The Lost Symbol is not high art, but it's not supposed to be. It's a highly entertaining page turner, an engrossing thriller that will keep you glued to it from cover to cover. When it seems it might be predictable (and truthfully, I must say that it doesn't stray too far from his previously established formula from The Da Vinci Code and Angels & Demons), it changes, it surprises, it shocks, making it a worthwhile read and a welcome addition to Robert Langdon's collection of adventures. The story accelerates at a dizzying pace all the way to its revealing end (Sorry, that's about it. You'll find no spoilers here), and as in his other books, his research and references make you want to seek out more information about the subjects presented. There are many wonders in Washington, D.C., as it has always been an intriguing and fascinating city, but after reading The Lost Symbol, you'll certainly want to look at it again, but through the new eyes that Brown has given you. Like the cities presented in his previous books, a new world is revealed beneath the simple tourist attractions we've all come to think we know so well. The U.S. capital has never looked this mystifying. and it's all been there all along for the world to see.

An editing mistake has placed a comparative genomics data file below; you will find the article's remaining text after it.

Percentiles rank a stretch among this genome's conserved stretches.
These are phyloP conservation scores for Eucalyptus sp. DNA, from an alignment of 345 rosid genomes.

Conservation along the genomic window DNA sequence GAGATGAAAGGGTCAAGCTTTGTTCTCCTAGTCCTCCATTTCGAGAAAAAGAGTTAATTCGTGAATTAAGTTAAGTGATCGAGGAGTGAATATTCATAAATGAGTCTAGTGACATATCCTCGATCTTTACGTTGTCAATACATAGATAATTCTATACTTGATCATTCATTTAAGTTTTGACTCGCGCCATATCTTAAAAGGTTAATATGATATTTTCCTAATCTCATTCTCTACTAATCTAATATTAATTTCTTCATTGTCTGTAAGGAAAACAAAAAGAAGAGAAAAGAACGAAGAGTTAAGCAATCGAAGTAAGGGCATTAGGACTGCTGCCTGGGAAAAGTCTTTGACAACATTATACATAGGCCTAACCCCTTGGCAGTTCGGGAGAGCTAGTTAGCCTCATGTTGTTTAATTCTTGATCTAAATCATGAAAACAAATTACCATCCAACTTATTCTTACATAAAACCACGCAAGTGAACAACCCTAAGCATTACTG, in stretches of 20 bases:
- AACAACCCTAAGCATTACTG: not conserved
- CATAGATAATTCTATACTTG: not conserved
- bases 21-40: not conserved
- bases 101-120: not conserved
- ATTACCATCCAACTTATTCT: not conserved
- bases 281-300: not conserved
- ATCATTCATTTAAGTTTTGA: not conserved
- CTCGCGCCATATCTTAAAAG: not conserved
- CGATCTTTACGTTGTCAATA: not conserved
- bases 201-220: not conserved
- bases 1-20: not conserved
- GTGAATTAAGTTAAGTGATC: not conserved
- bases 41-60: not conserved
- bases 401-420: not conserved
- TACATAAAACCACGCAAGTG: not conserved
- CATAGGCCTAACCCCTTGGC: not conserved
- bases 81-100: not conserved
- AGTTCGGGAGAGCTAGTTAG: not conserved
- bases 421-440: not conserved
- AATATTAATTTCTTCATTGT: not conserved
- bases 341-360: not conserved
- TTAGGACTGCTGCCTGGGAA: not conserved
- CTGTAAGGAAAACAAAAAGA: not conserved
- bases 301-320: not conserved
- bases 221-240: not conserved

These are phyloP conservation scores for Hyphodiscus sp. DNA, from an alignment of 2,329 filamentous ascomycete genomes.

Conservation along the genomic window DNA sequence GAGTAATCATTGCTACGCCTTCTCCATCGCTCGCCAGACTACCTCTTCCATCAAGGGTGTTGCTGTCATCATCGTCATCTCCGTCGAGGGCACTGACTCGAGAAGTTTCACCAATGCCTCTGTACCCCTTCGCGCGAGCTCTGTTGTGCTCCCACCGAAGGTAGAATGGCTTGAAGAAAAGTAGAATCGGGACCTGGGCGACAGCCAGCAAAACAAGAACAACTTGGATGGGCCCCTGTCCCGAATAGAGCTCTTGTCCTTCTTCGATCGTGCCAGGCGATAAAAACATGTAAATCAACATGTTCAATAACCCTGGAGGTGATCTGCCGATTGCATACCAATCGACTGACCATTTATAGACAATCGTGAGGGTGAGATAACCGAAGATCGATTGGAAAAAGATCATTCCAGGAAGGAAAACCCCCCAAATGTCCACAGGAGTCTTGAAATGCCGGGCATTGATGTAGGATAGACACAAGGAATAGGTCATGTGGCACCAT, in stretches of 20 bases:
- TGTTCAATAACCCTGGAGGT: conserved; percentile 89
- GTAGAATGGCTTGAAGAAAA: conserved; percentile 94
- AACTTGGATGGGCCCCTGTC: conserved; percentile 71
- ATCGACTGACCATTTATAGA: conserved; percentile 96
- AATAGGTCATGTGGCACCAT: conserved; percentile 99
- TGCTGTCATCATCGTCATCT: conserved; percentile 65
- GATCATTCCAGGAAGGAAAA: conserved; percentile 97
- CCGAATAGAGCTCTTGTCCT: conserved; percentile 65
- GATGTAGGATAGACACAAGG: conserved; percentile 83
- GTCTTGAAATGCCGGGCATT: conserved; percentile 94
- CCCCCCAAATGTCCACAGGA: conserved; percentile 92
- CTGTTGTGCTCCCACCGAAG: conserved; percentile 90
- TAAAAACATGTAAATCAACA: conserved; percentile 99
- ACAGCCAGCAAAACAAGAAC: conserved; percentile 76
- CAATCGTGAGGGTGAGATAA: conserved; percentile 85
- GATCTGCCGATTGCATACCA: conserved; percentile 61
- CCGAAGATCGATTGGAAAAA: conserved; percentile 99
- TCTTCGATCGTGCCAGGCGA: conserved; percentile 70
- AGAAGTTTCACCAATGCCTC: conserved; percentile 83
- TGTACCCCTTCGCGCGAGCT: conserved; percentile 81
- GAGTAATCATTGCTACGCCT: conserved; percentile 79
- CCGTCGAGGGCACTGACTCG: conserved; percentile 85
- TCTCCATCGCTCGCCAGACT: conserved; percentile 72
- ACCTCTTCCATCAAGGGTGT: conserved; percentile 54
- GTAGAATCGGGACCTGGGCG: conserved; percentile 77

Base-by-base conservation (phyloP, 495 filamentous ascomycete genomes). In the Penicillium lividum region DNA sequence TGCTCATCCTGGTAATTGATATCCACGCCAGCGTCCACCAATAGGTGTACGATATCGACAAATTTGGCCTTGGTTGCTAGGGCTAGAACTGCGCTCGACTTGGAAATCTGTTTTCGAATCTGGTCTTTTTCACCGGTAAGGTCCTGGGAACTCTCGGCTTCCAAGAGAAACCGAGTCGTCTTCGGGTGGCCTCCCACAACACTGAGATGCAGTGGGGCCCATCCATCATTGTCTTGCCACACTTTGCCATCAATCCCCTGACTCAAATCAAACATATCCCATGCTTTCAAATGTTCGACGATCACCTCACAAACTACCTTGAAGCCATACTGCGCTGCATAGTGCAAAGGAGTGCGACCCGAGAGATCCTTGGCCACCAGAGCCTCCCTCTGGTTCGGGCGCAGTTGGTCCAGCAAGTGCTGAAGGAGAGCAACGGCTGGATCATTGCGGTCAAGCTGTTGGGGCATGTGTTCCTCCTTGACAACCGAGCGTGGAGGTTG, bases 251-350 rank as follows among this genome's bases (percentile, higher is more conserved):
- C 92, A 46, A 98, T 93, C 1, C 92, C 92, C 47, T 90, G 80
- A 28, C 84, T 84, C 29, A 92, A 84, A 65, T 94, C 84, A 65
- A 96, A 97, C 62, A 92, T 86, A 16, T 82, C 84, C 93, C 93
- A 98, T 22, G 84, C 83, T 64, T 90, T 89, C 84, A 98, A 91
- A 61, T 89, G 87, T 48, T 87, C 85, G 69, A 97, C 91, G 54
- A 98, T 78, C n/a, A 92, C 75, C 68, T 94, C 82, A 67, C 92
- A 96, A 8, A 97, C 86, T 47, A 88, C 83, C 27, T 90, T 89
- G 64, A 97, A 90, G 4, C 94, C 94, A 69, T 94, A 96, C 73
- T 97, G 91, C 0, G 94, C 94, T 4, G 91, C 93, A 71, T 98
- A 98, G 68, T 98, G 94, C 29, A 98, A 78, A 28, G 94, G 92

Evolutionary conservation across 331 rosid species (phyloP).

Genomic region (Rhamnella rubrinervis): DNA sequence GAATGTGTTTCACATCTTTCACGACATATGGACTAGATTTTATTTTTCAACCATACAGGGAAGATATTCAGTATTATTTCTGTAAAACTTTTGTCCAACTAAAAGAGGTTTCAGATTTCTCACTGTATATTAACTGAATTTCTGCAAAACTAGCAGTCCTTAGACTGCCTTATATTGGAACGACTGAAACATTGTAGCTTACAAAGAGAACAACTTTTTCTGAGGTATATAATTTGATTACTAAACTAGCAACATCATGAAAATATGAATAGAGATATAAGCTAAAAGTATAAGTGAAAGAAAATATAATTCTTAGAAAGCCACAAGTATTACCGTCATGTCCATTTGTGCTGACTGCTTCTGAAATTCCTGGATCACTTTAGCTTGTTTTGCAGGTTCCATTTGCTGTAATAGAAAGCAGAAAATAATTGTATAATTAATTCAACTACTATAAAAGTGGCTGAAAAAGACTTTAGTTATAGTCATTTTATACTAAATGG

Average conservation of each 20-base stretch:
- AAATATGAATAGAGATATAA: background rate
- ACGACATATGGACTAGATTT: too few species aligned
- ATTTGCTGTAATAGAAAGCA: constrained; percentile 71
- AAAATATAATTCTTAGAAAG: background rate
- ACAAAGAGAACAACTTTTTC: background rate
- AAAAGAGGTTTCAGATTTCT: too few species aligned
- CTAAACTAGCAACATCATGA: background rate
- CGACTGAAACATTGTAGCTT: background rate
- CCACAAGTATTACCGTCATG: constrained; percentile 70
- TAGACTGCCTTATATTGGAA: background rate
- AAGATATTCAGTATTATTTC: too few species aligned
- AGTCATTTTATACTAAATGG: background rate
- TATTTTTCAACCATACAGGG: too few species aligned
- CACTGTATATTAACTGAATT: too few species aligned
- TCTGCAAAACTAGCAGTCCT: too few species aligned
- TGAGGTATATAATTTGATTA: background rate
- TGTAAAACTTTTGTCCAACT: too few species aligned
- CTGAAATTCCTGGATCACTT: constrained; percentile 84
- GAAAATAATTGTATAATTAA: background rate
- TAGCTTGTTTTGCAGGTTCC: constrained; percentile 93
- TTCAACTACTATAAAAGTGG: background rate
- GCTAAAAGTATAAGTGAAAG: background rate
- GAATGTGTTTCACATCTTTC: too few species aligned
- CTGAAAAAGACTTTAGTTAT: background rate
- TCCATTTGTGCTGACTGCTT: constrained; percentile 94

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In essence, Dan Brown has written yet another easy to read, highly intriguing, hugely fascinating, and absolutely engaging thriller. If you are looking for something interesting and entertaining to read, The Lost Symbol will certainly not disappoint (Da Vinci Code fans will most certainly be satisfied), but if you're looking to read Shakespeare, you're better off reading the master himself. The Lost Symbol, like The Da Vinci Code and Angels & Demons before it, follows along the line of the fast moving thriller novel, but also pushes it beyond with its mesmerizing, real world details and complex and mysterious subject matter. I for one thoroughly enjoyed it, and highly recommend it.

Enjoy! :)

Related links:

Dan Brown: The Official Website of Author Dan Brown.
Washington D.C.: This link takes you to a reader's guide to Washington D.C. from Dan Brown's official site.
The Lost Symbol (U.S. Version): Amazon's The Lost Symbol product page where you can buy the book.